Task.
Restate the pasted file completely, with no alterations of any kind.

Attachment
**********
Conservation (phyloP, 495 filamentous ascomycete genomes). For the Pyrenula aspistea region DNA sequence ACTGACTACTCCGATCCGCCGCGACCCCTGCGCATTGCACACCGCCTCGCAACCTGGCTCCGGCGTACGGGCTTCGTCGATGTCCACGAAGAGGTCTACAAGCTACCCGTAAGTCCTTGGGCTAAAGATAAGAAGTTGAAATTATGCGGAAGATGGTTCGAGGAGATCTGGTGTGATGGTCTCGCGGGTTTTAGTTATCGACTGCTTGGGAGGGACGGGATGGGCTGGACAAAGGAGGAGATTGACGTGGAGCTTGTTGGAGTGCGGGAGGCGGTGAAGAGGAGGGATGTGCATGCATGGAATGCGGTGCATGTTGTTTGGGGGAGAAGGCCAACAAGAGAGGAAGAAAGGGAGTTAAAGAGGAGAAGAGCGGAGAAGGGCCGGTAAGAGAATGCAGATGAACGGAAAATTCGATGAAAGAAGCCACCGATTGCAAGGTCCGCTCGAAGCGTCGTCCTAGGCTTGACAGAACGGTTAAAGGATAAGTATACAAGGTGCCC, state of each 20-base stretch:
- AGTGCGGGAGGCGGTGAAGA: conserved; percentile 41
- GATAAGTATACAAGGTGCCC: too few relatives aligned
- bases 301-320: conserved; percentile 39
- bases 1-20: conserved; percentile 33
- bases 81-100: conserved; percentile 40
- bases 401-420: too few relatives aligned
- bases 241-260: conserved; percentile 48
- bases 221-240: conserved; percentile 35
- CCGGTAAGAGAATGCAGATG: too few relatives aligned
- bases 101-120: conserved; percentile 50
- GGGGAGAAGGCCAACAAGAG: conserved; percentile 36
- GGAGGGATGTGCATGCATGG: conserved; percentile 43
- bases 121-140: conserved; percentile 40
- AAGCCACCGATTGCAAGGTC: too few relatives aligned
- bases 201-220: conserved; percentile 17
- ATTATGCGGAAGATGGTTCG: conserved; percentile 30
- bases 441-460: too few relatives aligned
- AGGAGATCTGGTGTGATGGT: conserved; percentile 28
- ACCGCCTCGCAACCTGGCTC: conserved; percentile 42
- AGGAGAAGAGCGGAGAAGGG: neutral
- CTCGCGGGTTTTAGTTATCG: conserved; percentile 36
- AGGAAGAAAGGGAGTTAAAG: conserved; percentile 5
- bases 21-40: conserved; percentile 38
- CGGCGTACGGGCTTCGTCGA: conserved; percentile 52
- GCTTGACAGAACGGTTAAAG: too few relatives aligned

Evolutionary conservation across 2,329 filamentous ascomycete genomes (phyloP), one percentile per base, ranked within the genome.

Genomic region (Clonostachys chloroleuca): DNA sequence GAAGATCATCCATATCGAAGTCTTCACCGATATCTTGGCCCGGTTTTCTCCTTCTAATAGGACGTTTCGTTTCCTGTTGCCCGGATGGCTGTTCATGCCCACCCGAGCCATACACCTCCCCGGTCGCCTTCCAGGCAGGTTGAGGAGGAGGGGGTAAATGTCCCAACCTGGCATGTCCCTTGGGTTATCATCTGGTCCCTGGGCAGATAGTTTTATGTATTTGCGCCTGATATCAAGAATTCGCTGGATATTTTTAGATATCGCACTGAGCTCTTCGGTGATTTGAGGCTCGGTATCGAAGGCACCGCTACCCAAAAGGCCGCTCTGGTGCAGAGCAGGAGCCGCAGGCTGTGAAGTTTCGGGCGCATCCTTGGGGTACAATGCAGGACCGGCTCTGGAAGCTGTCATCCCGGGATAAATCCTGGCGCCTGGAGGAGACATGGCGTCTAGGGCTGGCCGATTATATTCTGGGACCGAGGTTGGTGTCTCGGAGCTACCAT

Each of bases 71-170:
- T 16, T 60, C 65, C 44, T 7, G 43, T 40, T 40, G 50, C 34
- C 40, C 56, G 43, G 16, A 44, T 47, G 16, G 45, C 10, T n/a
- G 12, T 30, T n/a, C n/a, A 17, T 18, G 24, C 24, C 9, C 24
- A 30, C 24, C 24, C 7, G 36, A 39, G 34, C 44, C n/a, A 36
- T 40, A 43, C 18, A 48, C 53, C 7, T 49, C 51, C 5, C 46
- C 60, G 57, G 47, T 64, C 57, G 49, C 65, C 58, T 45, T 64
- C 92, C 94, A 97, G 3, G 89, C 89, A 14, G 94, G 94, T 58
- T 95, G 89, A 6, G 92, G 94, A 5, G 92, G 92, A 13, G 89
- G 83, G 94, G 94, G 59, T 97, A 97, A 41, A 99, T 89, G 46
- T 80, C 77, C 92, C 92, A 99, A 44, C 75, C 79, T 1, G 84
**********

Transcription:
Conservation (phyloP, 495 filamentous ascomycete genomes). For the Pyrenula aspistea region DNA sequence ACTGACTACTCCGATCCGCCGCGACCCCTGCGCATTGCACACCGCCTCGCAACCTGGCTCCGGCGTACGGGCTTCGTCGATGTCCACGAAGAGGTCTACAAGCTACCCGTAAGTCCTTGGGCTAAAGATAAGAAGTTGAAATTATGCGGAAGATGGTTCGAGGAGATCTGGTGTGATGGTCTCGCGGGTTTTAGTTATCGACTGCTTGGGAGGGACGGGATGGGCTGGACAAAGGAGGAGATTGACGTGGAGCTTGTTGGAGTGCGGGAGGCGGTGAAGAGGAGGGATGTGCATGCATGGAATGCGGTGCATGTTGTTTGGGGGAGAAGGCCAACAAGAGAGGAAGAAAGGGAGTTAAAGAGGAGAAGAGCGGAGAAGGGCCGGTAAGAGAATGCAGATGAACGGAAAATTCGATGAAAGAAGCCACCGATTGCAAGGTCCGCTCGAAGCGTCGTCCTAGGCTTGACAGAACGGTTAAAGGATAAGTATACAAGGTGCCC, state of each 20-base stretch:
- AGTGCGGGAGGCGGTGAAGA: conserved; percentile 41
- GATAAGTATACAAGGTGCCC: too few relatives aligned
- bases 301-320: conserved; percentile 39
- bases 1-20: conserved; percentile 33
- bases 81-100: conserved; percentile 40
- bases 401-420: too few relatives aligned
- bases 241-260: conserved; percentile 48
- bases 221-240: conserved; percentile 35
- CCGGTAAGAGAATGCAGATG: too few relatives aligned
- bases 101-120: conserved; percentile 50
- GGGGAGAAGGCCAACAAGAG: conserved; percentile 36
- GGAGGGATGTGCATGCATGG: conserved; percentile 43
- bases 121-140: conserved; percentile 40
- AAGCCACCGATTGCAAGGTC: too few relatives aligned
- bases 201-220: conserved; percentile 17
- ATTATGCGGAAGATGGTTCG: conserved; percentile 30
- bases 441-460: too few relatives aligned
- AGGAGATCTGGTGTGATGGT: conserved; percentile 28
- ACCGCCTCGCAACCTGGCTC: conserved; percentile 42
- AGGAGAAGAGCGGAGAAGGG: neutral
- CTCGCGGGTTTTAGTTATCG: conserved; percentile 36
- AGGAAGAAAGGGAGTTAAAG: conserved; percentile 5
- bases 21-40: conserved; percentile 38
- CGGCGTACGGGCTTCGTCGA: conserved; percentile 52
- GCTTGACAGAACGGTTAAAG: too few relatives aligned

Evolutionary conservation across 2,329 filamentous ascomycete genomes (phyloP), one percentile per base, ranked within the genome.

Genomic region (Clonostachys chloroleuca): DNA sequence GAAGATCATCCATATCGAAGTCTTCACCGATATCTTGGCCCGGTTTTCTCCTTCTAATAGGACGTTTCGTTTCCTGTTGCCCGGATGGCTGTTCATGCCCACCCGAGCCATACACCTCCCCGGTCGCCTTCCAGGCAGGTTGAGGAGGAGGGGGTAAATGTCCCAACCTGGCATGTCCCTTGGGTTATCATCTGGTCCCTGGGCAGATAGTTTTATGTATTTGCGCCTGATATCAAGAATTCGCTGGATATTTTTAGATATCGCACTGAGCTCTTCGGTGATTTGAGGCTCGGTATCGAAGGCACCGCTACCCAAAAGGCCGCTCTGGTGCAGAGCAGGAGCCGCAGGCTGTGAAGTTTCGGGCGCATCCTTGGGGTACAATGCAGGACCGGCTCTGGAAGCTGTCATCCCGGGATAAATCCTGGCGCCTGGAGGAGACATGGCGTCTAGGGCTGGCCGATTATATTCTGGGACCGAGGTTGGTGTCTCGGAGCTACCAT

Each of bases 71-170:
- T 16, T 60, C 65, C 44, T 7, G 43, T 40, T 40, G 50, C 34
- C 40, C 56, G 43, G 16, A 44, T 47, G 16, G 45, C 10, T n/a
- G 12, T 30, T n/a, C n/a, A 17, T 18, G 24, C 24, C 9, C 24
- A 30, C 24, C 24, C 7, G 36, A 39, G 34, C 44, C n/a, A 36
- T 40, A 43, C 18, A 48, C 53, C 7, T 49, C 51, C 5, C 46
- C 60, G 57, G 47, T 64, C 57, G 49, C 65, C 58, T 45, T 64
- C 92, C 94, A 97, G 3, G 89, C 89, A 14, G 94, G 94, T 58
- T 95, G 89, A 6, G 92, G 94, A 5, G 92, G 92, A 13, G 89
- G 83, G 94, G 94, G 59, T 97, A 97, A 41, A 99, T 89, G 46
- T 80, C 77, C 92, C 92, A 99, A 44, C 75, C 79, T 1, G 84